The most commonly used and effective enzymatic debridement agents include papain/urea, bromelain, DNase I/fibrolysin, krillase, sutilains, and collagenase.6 Known mechanisms of action for many of these compounds indicate that, in addition to removing necrotic tissue, they may possess activity against proteins and bacterial or host DNA within the biofilm matrix.7 Although enzymes have been utilized for clinical debridement since the 1940s, there remains a gap in knowledge regarding their efficacy against biofilms formed by specific bacterial strains and the optimal treatment regimens required to effectively degrade the EPS matrix. Recent preclinical studies have investigated the ability of various enzymatic agents, for example, DNase I,7 dispersin B,7 α-amylase,8 lysostaphin,9 and proteinase K,7 to disperse or inhibit S. aureus biofilms. However, the in vitro models used in many of these studies were limited due to the type of bacterial strains selected for testing or because the culture conditions lacked key host factors that significantly affect biofilm formation.10 Thus, the focus of this study was to test enzymatic dispersal agents against S. aureus biofilms using an in vitro human plasma biofilm model and S. aureus clinical wound isolates. Enzymatic debridement agents that have either been used clinically or can easily be transitioned to the clinical setting were selected for this investigation. In addition, compounds with differing mechanisms of action, that is, proteases, an antipolysaccharide, and an antipeptidoglycan, were included in this study.
Materials and methods
The bacterial strains used in this study included methicillin-sensitive S. aureus (ATCC 29213), methicillin-resistant S. aureus (MRSA; ATCC 33591), and four MRSA clinical wound isolates, namely, IQ0070, SA5214, SA5123, and SA5120. Bacterial stocks were maintained at −80°C. The Naval Medical Research Unit San Antonio Institutional Review Board determined that use of bacteria isolated from clinical specimens in this study is not human subjects research because the bacteria were obtained without identifiers, from strain repositories, were not collected specifically for the current research project through an interaction or intervention with living individuals, and the investigators cannot readily ascertain the identity of the patients from whom the bacterial strains were collected.
Enzymes were purchased from Sigma-Aldrich Co. (St Louis, MO, USA) and included α-amylase from Bacillus subtilis (Cat No 10069, ~380 U/mg), bromelain extracted from pineapple stem (Cat No B4882, ≥3 U/mg), lysostaphin from Staphylococcus simulans (Cat No L9043, ≥3,000 U/mg), and papain extracted from Carica papaya (Cat No 76220, ≥3 U/mg). Stock solutions of lysostaphin were prepared in 20 mM sodium acetate at pH 4.5 and stored at −20°C. Working dilutions were prepared daily using 20 mM Tris–HCl with 100 mM NaCl at pH 7.4. Working concentrations of the other enzymes were prepared daily from the powder form using 20 mM Tris–HCl with 100 mM NaCl at pH 7.4.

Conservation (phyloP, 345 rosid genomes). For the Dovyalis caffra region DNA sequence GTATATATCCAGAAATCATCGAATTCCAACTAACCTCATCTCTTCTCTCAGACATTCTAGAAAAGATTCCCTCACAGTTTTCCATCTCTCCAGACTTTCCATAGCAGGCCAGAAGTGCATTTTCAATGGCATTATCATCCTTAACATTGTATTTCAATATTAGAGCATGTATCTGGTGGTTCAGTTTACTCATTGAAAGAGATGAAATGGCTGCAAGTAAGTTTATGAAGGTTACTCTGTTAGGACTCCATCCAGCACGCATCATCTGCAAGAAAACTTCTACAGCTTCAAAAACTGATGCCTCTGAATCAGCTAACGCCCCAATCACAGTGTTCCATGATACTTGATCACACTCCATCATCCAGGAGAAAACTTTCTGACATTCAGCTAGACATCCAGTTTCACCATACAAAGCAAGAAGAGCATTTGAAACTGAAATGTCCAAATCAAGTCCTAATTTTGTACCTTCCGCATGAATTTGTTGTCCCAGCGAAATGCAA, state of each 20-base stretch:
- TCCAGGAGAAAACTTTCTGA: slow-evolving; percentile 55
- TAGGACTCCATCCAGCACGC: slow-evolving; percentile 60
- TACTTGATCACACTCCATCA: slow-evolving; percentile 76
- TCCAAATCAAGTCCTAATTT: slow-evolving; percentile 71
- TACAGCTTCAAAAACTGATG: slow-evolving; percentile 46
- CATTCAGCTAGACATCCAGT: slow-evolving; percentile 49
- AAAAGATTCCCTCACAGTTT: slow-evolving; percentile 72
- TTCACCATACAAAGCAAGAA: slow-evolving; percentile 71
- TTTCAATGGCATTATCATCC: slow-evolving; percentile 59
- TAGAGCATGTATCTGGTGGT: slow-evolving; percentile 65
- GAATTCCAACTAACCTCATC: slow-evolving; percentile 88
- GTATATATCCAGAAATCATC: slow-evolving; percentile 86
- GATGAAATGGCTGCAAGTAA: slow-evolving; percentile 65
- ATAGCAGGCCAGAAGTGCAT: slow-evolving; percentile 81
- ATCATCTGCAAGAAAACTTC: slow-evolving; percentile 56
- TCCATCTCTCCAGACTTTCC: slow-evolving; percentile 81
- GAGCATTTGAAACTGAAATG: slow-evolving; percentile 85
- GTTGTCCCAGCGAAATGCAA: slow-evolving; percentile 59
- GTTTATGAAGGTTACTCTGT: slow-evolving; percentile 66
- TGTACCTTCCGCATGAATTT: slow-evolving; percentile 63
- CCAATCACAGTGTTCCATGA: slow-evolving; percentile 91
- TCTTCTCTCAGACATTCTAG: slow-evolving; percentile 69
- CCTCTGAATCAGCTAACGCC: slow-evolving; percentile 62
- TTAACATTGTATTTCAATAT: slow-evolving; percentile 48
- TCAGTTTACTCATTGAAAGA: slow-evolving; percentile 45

Biofilm treatment and crystal violet assay
S. aureus was grown overnight in tryptic soy broth (TSB) at 37°C with shaking. To test the effect of human plasma on biofilm formation, the overnight cultures were diluted to an optical density (OD600) of 0.1 using TSB supplemented with 0%, 1%, 10%, or 50% human plasma. Bacterial suspensions were then added to 96-well polystyrene plates, and biofilms were grown statically at 37°C for 24 hours. To perform the crystal violet (CV) assay, biofilms were washed with phosphate-buffered saline (PBS), stained with 0.01% CV for 30 minutes, and washed again with PBS. The CV dye was eluted using 95% ethanol and quantified by measuring OD595 with a BioTek® Synergy HT microplate reader. Blank samples, which received TSB with the appropriate concentration of plasma in the absence of bacteria, were included in all CV assays. The OD595 readings of the blanks were subtracted from the OD595 readings of the test samples to account for any nonspecific binding of CV in the wells.
To test the effect of the enzymatic dispersal agents, S. aureus overnight cultures were diluted to an OD600 of 0.1 using TSB with 10% human plasma, seeded into 96-well plates, and incubated statically for 24 hours at 37°C. The media was removed, and biofilms were washed with PBS. The biofilms were then treated with various concentrations of the dispersal agents for 2 hours or 24 hours at 37°C, and the CV assay was performed as described earlier.
Scanning electron microscopy
Glass coverslips were coated with 1 mg/mL human fibrinogen in PBS for 24 hours at 4°C and then incubated with MRSA SA5120 in TSB and 10% human plasma for 24 hours. Biofilms were washed, treated with dispersing enzymes for 2 hours, and prepared for scanning electron microscopy (SEM) as previously described.11 In brief, biofilms were fixed in 2.5% phosphate-buffered glutaraldehyde for 1 hour at 4°C, washed with phosphate buffer, and then dehydrated with serially increasing concentrations of ethanol (50%, 70%, 80%, 90%, 95%, and 100%) in water for 10 minutes each at 4°C. The samples were further dehydrated twice more with 100% ethanol for 10 minutes at 4°C, treated with 50% ethanol/50% hexamethyldisilazane for 5 minutes at room temperature, and then treated with 100% hexamethyldisilazane for 10 minutes at room temperature. Coverslips were placed in a fume hood overnight to remove any remaining liquid, mounted with carbon tape on specimen stubs, and sputter coated with gold using a Hummer 6.2 Sputter Coater (Anatech USA, Union City, CA, USA). Visualization was performed using a SIGMA VP40 scanning electron microscope (Carl Zeiss Meditec AG, Jena, Germany).